Beginning May 11, Mille Lacs anglers can keep four walleyes between 14 and 16 inches or three walleyes of that size and one over 28 inches, the DNR announced.
Fishing will be prohibited from 10 p.m. to 6 a.m. starting at 10 p.m. May 13 and ending at 12:01 a.m. on June 10. Persons cannot fish for any species or possess fishing gear on Mille Lacs while the night ban is in effect.
Beginning June 10, the walleye harvest slot expands to 14 to 17 inches if projections indicate the total sport harvest will not exceed 300,000 pounds. If the allocation is in danger of being exceeded the 14 to 16 inch slot will remain in place for the entire season.
"We plan to manage Mille Lacs using the same regulation for a three-year period," said Ron Payer, head of DNR fisheries. "This will be the first year of regulation stability on Mille Lacs. This will allow us to honor the state's commitment to stay within the state's harvest allocation, though we may do so over a three-year period instead of annually."
If the state's harvest exceeds its allocation through the first two years the third-year regulation will be more restrictive. Slot and bag limits could be expanded if harvests are below the target allocation.
Any potential changes will be discussed with the Mille Lacs Lake Fisheries Input Group, which provides input on harvest regulations to accommodate business interests on the lake.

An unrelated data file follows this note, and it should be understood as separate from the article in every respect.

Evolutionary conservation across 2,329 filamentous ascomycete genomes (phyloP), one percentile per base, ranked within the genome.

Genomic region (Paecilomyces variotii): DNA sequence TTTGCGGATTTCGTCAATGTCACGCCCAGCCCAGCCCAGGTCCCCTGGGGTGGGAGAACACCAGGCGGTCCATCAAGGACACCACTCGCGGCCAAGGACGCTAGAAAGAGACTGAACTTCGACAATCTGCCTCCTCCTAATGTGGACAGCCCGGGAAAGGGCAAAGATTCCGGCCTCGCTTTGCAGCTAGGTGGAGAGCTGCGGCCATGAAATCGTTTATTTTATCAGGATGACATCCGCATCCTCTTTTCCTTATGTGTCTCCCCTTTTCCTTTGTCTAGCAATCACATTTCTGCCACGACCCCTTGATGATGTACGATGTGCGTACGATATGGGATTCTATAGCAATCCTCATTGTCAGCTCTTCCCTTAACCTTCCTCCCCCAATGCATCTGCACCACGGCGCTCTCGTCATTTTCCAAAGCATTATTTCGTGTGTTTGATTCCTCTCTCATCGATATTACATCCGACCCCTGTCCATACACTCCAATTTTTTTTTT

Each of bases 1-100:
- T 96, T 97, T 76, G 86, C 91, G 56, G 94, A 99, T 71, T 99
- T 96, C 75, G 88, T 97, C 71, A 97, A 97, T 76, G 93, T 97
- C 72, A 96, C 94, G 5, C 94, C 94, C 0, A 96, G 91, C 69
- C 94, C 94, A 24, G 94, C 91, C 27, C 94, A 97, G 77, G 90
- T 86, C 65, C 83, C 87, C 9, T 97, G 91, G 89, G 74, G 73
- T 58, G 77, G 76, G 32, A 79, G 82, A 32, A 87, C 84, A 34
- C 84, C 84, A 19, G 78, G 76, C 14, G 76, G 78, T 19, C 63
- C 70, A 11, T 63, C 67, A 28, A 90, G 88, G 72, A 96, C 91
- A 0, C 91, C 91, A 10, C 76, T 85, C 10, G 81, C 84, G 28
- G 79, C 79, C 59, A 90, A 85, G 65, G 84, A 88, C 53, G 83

"It's very important to realize that the tradeoff resulting in stability for multiple years carries with it the risk of possible restrictions in the third year," Payer said.
The state's walleye allocation for recreational anglers in 2002 is 300,000 pounds. The eight Chippewa bands' allocation is 100,000 pounds. Together they comprise the 2002 safe harvest of 400,000 pounds.
Northern pike will have a 24-36 inch protected slot with one over 36 inches allowed. Tullibee will be governed by a 10-fish limit and a three-day fall sport-netting season.
DNR Commissioner Allen Garber approved the regulations after a Jan. 30 meeting with the Mille Lacs Lake Fisheries Input Group.
The coming year on Mille Lacs has the potential to provide great fishing, the DNR says. Walleye catch rates could be twice that of anywhere else in the state.
"They're hungry and they're going to bite because there isn't much food out there," said Tim Goeman, DNR regional fisheries manager in Brainerd. "There should be some tremendous fishing this spring and summer."
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